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Is the United States losing its productivity advantage?


  • Mary Amiti
  • Kevin J. Stiroh


Strikingly high rates of labor productivity growth in China, India, and other emerging economies have prompted concerns that U.S. workers and firms are losing ground to their competitors in world markets. A closer look at the evidence, however, suggests that rapid foreign productivity growth will bring gains as well as losses to the U.S. economy. Some import-competing firms may be compelled to restructure or leave the market, but consumers will benefit from lower import prices and more import varieties, and U.S. exporters may gain access to cheaper intermediate products from abroad.

Suggested Citation

  • Mary Amiti & Kevin J. Stiroh, 2007. "Is the United States losing its productivity advantage?," Current Issues in Economics and Finance, Federal Reserve Bank of New York, vol. 13(Sep).
  • Handle: RePEc:fip:fednci:y:2007:i:sep:n:v.13no.8

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    References listed on IDEAS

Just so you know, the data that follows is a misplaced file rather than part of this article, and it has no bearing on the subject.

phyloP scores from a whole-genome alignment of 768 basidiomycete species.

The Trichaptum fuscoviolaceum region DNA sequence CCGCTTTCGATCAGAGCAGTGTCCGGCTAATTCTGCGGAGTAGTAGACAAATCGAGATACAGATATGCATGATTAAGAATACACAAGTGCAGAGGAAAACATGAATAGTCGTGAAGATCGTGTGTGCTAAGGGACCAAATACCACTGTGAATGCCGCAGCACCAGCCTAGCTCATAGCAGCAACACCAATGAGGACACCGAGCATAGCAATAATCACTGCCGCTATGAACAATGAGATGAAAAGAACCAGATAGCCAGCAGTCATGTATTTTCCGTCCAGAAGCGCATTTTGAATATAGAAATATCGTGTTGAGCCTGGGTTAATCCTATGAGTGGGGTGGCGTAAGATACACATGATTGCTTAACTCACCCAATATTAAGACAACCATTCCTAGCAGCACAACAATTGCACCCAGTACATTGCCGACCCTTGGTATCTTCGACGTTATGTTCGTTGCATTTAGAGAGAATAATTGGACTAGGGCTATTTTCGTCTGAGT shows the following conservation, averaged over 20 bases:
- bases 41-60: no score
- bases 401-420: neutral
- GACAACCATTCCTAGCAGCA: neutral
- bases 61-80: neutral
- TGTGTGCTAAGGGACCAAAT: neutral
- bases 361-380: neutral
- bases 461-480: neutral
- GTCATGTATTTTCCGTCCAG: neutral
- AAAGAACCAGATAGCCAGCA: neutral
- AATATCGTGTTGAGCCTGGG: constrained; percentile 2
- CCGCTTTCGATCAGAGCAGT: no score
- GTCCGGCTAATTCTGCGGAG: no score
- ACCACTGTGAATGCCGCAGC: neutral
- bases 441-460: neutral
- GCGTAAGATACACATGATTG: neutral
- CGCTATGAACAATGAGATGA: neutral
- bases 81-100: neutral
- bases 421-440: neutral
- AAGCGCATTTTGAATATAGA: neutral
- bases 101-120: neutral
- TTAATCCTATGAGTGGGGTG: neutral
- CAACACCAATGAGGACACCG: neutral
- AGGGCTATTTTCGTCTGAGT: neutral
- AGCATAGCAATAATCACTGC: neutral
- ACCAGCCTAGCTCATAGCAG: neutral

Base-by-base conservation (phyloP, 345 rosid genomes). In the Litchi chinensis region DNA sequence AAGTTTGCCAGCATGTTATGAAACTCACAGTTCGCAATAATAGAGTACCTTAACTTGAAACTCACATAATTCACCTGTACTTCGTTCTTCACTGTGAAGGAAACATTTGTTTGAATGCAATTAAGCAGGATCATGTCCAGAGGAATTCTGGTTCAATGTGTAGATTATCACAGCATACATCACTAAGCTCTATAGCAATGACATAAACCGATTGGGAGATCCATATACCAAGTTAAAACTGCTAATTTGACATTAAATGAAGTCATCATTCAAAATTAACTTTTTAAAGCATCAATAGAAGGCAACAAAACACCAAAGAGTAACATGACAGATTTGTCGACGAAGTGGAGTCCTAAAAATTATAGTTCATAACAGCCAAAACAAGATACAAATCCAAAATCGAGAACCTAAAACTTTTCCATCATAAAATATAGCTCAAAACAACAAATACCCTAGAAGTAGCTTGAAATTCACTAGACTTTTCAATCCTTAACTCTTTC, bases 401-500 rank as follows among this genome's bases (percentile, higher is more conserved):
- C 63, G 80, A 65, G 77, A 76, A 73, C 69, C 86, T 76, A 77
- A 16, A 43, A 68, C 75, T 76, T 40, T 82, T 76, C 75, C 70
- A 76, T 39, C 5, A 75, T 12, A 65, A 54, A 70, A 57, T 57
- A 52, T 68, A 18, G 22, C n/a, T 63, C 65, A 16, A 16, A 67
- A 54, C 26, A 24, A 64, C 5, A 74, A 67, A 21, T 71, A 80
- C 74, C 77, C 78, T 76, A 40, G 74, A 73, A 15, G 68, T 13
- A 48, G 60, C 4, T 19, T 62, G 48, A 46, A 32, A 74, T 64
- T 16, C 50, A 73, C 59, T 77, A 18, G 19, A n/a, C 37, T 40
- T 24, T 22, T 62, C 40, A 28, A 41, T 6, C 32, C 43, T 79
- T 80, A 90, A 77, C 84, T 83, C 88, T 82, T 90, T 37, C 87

1. Hall, Robert E, 1978. "Stochastic Implications of the Life Cycle-Permanent Income Hypothesis: Theory and Evidence," Journal of Political Economy, University of Chicago Press, vol. 86(6), pages 971-987, December.
    2. Richard Peach & Charles Steindel, 2000. "A nation of spendthrifts? An analysis of trends in personal and gross saving," Current Issues in Economics and Finance, Federal Reserve Bank of New York, vol. 6(Sep).
    3. Feldstein, Martin S., 1973. "Tax incentives, corporate saving, and capital accumulation in the United States," Journal of Public Economics, Elsevier, vol. 2(2), pages 159-171, April.
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    Cited by:

    1. Ebert, Laura & La Menza, Tania, 2015. "Chile, copper and resource revenue: A holistic approach to assessing commodity dependence," Resources Policy, Elsevier, vol. 43(C), pages 101-111.
    2. Corinne Winters, 2008. "The Carry Trade, Portfolio Diversification, and the Adjustment of the Japanese Yen," Discussion Papers 08-2, Bank of Canada.


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